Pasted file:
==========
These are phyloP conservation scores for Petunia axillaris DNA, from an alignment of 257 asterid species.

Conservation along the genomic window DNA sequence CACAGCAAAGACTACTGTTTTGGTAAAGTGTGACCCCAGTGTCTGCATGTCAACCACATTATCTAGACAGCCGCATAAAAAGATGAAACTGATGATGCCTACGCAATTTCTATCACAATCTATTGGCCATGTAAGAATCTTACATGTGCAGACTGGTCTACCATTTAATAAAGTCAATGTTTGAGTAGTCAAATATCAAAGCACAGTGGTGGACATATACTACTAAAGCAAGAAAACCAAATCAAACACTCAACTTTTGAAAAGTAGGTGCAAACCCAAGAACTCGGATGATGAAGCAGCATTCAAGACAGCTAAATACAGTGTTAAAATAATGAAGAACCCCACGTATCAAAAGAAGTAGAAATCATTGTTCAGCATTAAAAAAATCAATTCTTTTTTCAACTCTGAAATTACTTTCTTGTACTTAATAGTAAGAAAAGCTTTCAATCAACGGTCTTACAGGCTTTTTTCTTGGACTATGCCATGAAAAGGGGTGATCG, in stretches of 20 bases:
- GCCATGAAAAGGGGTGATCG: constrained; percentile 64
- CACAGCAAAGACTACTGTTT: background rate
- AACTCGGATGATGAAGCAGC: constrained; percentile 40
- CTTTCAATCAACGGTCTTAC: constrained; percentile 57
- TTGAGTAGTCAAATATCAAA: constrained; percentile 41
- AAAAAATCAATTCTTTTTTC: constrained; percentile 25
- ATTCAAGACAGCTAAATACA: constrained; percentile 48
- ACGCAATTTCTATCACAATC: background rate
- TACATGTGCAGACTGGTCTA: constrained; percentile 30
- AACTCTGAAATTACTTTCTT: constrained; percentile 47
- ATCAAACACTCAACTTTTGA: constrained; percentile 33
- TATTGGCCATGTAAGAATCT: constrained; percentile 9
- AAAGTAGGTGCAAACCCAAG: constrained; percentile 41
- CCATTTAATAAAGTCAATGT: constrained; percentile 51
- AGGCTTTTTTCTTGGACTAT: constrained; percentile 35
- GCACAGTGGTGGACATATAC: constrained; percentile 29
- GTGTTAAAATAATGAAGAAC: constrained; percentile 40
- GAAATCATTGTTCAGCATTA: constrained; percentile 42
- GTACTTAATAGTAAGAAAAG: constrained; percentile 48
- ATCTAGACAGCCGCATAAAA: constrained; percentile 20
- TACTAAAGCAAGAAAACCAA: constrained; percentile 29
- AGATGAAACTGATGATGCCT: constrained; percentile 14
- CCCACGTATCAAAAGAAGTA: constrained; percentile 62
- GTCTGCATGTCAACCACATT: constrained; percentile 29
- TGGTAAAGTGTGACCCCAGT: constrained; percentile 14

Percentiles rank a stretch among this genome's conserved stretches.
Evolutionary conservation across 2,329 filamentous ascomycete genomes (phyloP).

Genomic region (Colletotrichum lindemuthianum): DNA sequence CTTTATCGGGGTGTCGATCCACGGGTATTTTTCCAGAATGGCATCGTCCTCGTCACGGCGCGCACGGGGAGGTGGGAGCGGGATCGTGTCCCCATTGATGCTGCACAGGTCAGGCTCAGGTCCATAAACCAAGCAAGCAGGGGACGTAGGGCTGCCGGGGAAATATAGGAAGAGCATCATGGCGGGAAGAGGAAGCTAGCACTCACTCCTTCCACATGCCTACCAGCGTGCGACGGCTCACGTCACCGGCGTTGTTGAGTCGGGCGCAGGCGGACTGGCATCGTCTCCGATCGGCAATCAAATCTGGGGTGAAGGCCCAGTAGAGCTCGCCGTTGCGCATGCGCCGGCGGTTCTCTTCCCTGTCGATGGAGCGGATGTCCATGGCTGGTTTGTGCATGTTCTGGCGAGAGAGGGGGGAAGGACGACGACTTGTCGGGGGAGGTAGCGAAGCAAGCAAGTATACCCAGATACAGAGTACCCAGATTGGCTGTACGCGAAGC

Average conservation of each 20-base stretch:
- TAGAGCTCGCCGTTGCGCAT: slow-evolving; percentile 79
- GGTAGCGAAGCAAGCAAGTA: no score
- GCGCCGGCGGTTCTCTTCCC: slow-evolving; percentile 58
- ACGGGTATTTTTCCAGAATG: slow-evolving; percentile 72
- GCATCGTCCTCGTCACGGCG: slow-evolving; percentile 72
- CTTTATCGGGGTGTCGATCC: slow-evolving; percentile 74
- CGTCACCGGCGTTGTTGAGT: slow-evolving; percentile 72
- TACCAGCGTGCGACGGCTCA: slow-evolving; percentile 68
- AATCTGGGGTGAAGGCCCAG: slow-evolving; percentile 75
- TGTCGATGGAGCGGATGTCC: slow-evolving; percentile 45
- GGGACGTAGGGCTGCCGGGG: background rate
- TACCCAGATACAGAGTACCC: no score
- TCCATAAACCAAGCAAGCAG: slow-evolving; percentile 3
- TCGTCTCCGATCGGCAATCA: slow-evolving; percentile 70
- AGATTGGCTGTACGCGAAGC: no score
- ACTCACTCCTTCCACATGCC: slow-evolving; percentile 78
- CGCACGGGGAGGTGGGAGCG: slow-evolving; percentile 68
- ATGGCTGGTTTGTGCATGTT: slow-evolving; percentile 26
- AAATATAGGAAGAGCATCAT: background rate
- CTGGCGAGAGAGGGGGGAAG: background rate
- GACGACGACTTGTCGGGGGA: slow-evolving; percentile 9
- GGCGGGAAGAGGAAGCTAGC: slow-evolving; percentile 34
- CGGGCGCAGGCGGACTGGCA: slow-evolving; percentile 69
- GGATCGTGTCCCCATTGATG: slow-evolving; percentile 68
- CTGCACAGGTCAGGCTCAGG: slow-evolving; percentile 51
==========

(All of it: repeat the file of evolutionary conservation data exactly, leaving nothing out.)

These are phyloP conservation scores for Petunia axillaris DNA, from an alignment of 257 asterid species.

Conservation along the genomic window DNA sequence CACAGCAAAGACTACTGTTTTGGTAAAGTGTGACCCCAGTGTCTGCATGTCAACCACATTATCTAGACAGCCGCATAAAAAGATGAAACTGATGATGCCTACGCAATTTCTATCACAATCTATTGGCCATGTAAGAATCTTACATGTGCAGACTGGTCTACCATTTAATAAAGTCAATGTTTGAGTAGTCAAATATCAAAGCACAGTGGTGGACATATACTACTAAAGCAAGAAAACCAAATCAAACACTCAACTTTTGAAAAGTAGGTGCAAACCCAAGAACTCGGATGATGAAGCAGCATTCAAGACAGCTAAATACAGTGTTAAAATAATGAAGAACCCCACGTATCAAAAGAAGTAGAAATCATTGTTCAGCATTAAAAAAATCAATTCTTTTTTCAACTCTGAAATTACTTTCTTGTACTTAATAGTAAGAAAAGCTTTCAATCAACGGTCTTACAGGCTTTTTTCTTGGACTATGCCATGAAAAGGGGTGATCG, in stretches of 20 bases:
- GCCATGAAAAGGGGTGATCG: constrained; percentile 64
- CACAGCAAAGACTACTGTTT: background rate
- AACTCGGATGATGAAGCAGC: constrained; percentile 40
- CTTTCAATCAACGGTCTTAC: constrained; percentile 57
- TTGAGTAGTCAAATATCAAA: constrained; percentile 41
- AAAAAATCAATTCTTTTTTC: constrained; percentile 25
- ATTCAAGACAGCTAAATACA: constrained; percentile 48
- ACGCAATTTCTATCACAATC: background rate
- TACATGTGCAGACTGGTCTA: constrained; percentile 30
- AACTCTGAAATTACTTTCTT: constrained; percentile 47
- ATCAAACACTCAACTTTTGA: constrained; percentile 33
- TATTGGCCATGTAAGAATCT: constrained; percentile 9
- AAAGTAGGTGCAAACCCAAG: constrained; percentile 41
- CCATTTAATAAAGTCAATGT: constrained; percentile 51
- AGGCTTTTTTCTTGGACTAT: constrained; percentile 35
- GCACAGTGGTGGACATATAC: constrained; percentile 29
- GTGTTAAAATAATGAAGAAC: constrained; percentile 40
- GAAATCATTGTTCAGCATTA: constrained; percentile 42
- GTACTTAATAGTAAGAAAAG: constrained; percentile 48
- ATCTAGACAGCCGCATAAAA: constrained; percentile 20
- TACTAAAGCAAGAAAACCAA: constrained; percentile 29
- AGATGAAACTGATGATGCCT: constrained; percentile 14
- CCCACGTATCAAAAGAAGTA: constrained; percentile 62
- GTCTGCATGTCAACCACATT: constrained; percentile 29
- TGGTAAAGTGTGACCCCAGT: constrained; percentile 14

Percentiles rank a stretch among this genome's conserved stretches.
Evolutionary conservation across 2,329 filamentous ascomycete genomes (phyloP).

Genomic region (Colletotrichum lindemuthianum): DNA sequence CTTTATCGGGGTGTCGATCCACGGGTATTTTTCCAGAATGGCATCGTCCTCGTCACGGCGCGCACGGGGAGGTGGGAGCGGGATCGTGTCCCCATTGATGCTGCACAGGTCAGGCTCAGGTCCATAAACCAAGCAAGCAGGGGACGTAGGGCTGCCGGGGAAATATAGGAAGAGCATCATGGCGGGAAGAGGAAGCTAGCACTCACTCCTTCCACATGCCTACCAGCGTGCGACGGCTCACGTCACCGGCGTTGTTGAGTCGGGCGCAGGCGGACTGGCATCGTCTCCGATCGGCAATCAAATCTGGGGTGAAGGCCCAGTAGAGCTCGCCGTTGCGCATGCGCCGGCGGTTCTCTTCCCTGTCGATGGAGCGGATGTCCATGGCTGGTTTGTGCATGTTCTGGCGAGAGAGGGGGGAAGGACGACGACTTGTCGGGGGAGGTAGCGAAGCAAGCAAGTATACCCAGATACAGAGTACCCAGATTGGCTGTACGCGAAGC

Average conservation of each 20-base stretch:
- TAGAGCTCGCCGTTGCGCAT: slow-evolving; percentile 79
- GGTAGCGAAGCAAGCAAGTA: no score
- GCGCCGGCGGTTCTCTTCCC: slow-evolving; percentile 58
- ACGGGTATTTTTCCAGAATG: slow-evolving; percentile 72
- GCATCGTCCTCGTCACGGCG: slow-evolving; percentile 72
- CTTTATCGGGGTGTCGATCC: slow-evolving; percentile 74
- CGTCACCGGCGTTGTTGAGT: slow-evolving; percentile 72
- TACCAGCGTGCGACGGCTCA: slow-evolving; percentile 68
- AATCTGGGGTGAAGGCCCAG: slow-evolving; percentile 75
- TGTCGATGGAGCGGATGTCC: slow-evolving; percentile 45
- GGGACGTAGGGCTGCCGGGG: background rate
- TACCCAGATACAGAGTACCC: no score
- TCCATAAACCAAGCAAGCAG: slow-evolving; percentile 3
- TCGTCTCCGATCGGCAATCA: slow-evolving; percentile 70
- AGATTGGCTGTACGCGAAGC: no score
- ACTCACTCCTTCCACATGCC: slow-evolving; percentile 78
- CGCACGGGGAGGTGGGAGCG: slow-evolving; percentile 68
- ATGGCTGGTTTGTGCATGTT: slow-evolving; percentile 26
- AAATATAGGAAGAGCATCAT: background rate
- CTGGCGAGAGAGGGGGGAAG: background rate
- GACGACGACTTGTCGGGGGA: slow-evolving; percentile 9
- GGCGGGAAGAGGAAGCTAGC: slow-evolving; percentile 34
- CGGGCGCAGGCGGACTGGCA: slow-evolving; percentile 69
- GGATCGTGTCCCCATTGATG: slow-evolving; percentile 68
- CTGCACAGGTCAGGCTCAGG: slow-evolving; percentile 51